Hever Castle


Hever is the childhood home of Anne Boleyn.  As well as being seeped in history, it has beautiful gardens to enjoy and is great fun.  A real win – win and a fantastic family day out.


Hidden garden

One of these days we will have a nice leisurely amble through the gardens.  But meanwhile, the children love running and racing through, stopping occasionally as something catches their eye.  The gardens really are stunning and we need to know how they get their tulips to grow so straight!  This time we found a “hidden” (at least we had missed it on previous visits) Italian garden.  Perfect for contemplating the meaning of life…

We aren’t history buffs but love the castle here and the cast of characters that often roam around outside.  There is something about Henry VIII (“divorced, beheaded, died, divorced, beheaded, survived” may have something to do with it) that just fascinates children.  The castle contains a great collection of armour and torture instruments from Tudor times. Very grisly!


Choose your picnic spot!

We eschewed the restaurants and opted for a picnic.  There are many pretty spots to enjoy a picnic (if the weather allows!) in the grounds.  Some are not too far from the car park so there is shorter distance to haul all the stuff.  And of course the cafes have a great supply of ice creams for later in the day (although on a warm, sunny day the queues can be longer than the selection!)

Next stop for us was the adventure playground.  This is great!  Lots of things to climb on and slide down or just swing…  Perfect for burning off energy after lunch.

The yew maze is a must.  Despite having been in goodness knows how many times,  I always get completely lost!  Keep hold of your children or be prepared to run to keep up!

And finally of course the water maze.  This is absolutely the thing to do last.  Why?  Well the object is supposedly to get to the centre without setting off any of the fountains, but if you are under the age of 16 the object appears to be to set as many off as possible and push your brother/sister/dad/mum/friend into the them.  We thought we were well prepared with a towel and change of clothes, but speaking from experience, can we suggest you may want to bring spare shoes too!!!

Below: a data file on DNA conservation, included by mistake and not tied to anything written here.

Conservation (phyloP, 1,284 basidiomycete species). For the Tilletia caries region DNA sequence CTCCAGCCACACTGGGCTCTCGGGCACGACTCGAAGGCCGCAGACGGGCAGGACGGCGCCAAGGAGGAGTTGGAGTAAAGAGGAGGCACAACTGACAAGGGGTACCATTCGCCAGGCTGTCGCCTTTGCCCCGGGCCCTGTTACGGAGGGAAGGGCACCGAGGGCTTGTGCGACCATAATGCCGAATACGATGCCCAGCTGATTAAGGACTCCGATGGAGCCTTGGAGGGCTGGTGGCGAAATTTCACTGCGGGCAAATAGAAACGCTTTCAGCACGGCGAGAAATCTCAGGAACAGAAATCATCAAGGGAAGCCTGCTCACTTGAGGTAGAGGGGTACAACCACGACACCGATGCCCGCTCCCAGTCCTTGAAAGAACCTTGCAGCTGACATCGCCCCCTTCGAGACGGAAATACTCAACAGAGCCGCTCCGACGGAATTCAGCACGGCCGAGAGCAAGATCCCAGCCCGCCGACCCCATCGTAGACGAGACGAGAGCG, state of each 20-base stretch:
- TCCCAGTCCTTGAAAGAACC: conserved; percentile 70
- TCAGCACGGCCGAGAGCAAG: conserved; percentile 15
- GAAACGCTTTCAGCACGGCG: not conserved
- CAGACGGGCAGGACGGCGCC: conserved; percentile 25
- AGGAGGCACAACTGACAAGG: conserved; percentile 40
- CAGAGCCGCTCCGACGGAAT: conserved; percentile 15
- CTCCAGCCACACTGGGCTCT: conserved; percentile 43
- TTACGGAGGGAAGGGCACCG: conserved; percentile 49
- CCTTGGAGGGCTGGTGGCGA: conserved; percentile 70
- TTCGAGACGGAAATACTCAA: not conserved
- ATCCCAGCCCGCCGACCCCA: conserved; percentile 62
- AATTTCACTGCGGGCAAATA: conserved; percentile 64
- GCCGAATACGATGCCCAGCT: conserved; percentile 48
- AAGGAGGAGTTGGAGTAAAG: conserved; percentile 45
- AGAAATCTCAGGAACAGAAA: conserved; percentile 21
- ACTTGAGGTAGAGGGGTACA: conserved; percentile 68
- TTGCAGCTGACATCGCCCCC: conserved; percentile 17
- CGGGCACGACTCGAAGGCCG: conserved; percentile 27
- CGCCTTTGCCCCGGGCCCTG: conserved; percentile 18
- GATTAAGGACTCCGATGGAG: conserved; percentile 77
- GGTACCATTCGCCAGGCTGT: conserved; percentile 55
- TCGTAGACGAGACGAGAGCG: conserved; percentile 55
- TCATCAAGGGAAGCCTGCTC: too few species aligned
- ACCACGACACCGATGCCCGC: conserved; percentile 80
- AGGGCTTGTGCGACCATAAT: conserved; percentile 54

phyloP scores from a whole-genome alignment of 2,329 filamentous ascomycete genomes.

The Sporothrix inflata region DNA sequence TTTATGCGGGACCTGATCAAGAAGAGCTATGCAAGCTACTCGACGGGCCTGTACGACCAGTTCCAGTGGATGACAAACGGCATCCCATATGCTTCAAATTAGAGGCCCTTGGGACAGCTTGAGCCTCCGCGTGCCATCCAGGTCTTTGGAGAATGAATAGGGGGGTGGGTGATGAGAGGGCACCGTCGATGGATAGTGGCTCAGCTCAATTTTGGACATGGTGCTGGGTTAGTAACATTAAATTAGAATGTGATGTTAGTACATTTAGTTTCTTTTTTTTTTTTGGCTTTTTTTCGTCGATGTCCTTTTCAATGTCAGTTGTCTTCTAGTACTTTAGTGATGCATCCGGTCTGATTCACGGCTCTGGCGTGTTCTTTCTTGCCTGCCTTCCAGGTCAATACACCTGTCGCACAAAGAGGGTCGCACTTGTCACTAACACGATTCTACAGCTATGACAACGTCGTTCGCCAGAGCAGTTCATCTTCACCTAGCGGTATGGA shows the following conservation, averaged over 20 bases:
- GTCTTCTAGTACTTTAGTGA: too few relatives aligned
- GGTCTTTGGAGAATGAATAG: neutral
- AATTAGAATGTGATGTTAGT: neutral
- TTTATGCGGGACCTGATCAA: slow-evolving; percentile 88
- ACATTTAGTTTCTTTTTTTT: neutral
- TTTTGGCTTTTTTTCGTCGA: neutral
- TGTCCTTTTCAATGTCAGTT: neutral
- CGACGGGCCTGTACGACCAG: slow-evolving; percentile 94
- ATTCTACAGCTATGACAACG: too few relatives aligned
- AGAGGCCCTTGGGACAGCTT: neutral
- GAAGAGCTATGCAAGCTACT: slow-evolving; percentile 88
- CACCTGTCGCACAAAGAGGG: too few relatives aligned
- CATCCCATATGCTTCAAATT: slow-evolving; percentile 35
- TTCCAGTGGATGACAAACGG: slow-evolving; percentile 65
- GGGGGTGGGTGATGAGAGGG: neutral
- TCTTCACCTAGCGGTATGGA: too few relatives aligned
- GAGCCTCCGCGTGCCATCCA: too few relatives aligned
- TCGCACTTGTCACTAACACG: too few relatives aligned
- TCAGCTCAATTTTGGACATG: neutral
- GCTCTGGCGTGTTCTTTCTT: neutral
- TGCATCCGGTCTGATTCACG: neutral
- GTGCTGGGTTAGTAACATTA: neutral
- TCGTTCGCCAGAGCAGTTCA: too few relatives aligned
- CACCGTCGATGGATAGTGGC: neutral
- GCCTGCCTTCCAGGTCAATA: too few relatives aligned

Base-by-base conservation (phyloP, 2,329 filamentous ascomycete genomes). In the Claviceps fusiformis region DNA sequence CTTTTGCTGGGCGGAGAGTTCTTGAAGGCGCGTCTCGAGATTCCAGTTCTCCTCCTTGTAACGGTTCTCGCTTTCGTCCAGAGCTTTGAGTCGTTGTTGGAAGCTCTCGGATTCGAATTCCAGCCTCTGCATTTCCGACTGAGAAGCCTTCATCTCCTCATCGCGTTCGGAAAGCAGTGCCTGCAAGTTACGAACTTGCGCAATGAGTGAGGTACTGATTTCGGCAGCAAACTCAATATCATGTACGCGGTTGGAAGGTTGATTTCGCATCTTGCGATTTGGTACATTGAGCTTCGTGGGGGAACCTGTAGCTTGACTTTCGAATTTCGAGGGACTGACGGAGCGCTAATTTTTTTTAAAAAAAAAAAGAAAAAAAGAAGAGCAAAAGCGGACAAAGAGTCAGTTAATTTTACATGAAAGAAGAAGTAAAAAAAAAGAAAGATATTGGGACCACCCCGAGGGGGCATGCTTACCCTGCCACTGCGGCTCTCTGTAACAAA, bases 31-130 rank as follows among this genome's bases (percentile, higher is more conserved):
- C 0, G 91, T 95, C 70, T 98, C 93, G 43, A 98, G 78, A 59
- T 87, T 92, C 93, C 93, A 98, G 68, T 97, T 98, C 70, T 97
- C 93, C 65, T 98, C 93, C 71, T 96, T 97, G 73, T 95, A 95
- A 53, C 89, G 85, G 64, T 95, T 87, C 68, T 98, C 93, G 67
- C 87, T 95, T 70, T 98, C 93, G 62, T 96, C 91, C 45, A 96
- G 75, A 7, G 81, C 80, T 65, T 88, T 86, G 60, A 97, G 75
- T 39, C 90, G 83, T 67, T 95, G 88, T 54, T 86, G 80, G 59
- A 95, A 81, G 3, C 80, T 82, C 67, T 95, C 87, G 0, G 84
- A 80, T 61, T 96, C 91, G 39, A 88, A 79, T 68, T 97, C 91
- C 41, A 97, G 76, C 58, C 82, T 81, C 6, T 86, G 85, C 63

Getting wet compulsory!

Getting wet compulsory!


Hever Castle is open 10.30am – 6pm until 24 October.

A family ticket is £39.70, adult £15.50, child £8.70 (castle and garden)

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This weekend we are….


Shopping at Apple Ducks RVP, Tunbridge Wells

Little Blue Zebra prints are available from http://www.lovefromkent.co.uk

Apple Ducks is back at the Royal Victoria Place in Tunbridge Wells.

We will be popping in to see some of our very talented makers, including Fat Pudding with their handy noticeboards and Little Blue Zebra with their gorgeous animal prints.

Lots of other great Kent makers will be selling their wares there too.  Find them all there this Friday and Saturday, 29th and 30th March.


Going out for lunch to the George & Dragon, Speldhurst

One of the oldest inns in the county, nestled in the pretty village of Speldhurst.  This is a recent discovery of ours and we were so impressed the first time, we are heading back again.  With a fabulous menu for Mother’s Day it is just a question of what to have…


Enjoying a long soak in the bath after a run in Knole Park

We love love love the smell of Wild Planet’s lime and bergamot range.  Handwash, bath and shower gel and body lotion.  We can’t get enough of it!  Smells divine, and what is more, it is made with essential oils so good for your skin too.

Made in the Darenth Valley.   Overlooking the lavender fields.

A long soak in a lime and bergamot fragranced bath.  Just the tonic after a run (or even without one!!)


Going to see Marti Pellow in Evita, Marlowe Theatre Canterbury

The gorgeous Marti Pellow in one of our favourite musicals at one of our favourite theatres.  We can hardly contain ourselves.  Unbelievably, tickets are still available.  On until Saturday 5 April.  Wonder whether he will manage to sneak in a “I feel it in my fingers, I feel it in my toes”???


And making breakfast in bed for mum

Of course




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Afternoon Tea

IMG_0024Afternoon tea is a wonderful British invention, believed to be introduced in the early 1840s to stem the hunger before dinner at between 8 and 9pm.  The 7th Duchess of Bedford, Anna, is said to have complained of “having that sinking feeling” during the late afternoon (we know exactly how she feels…).  The solution for the Duchess was a pot of tea and a light snack (not polishing off the kids leftover fish fingers), taken privately in her boudoir during the afternoon.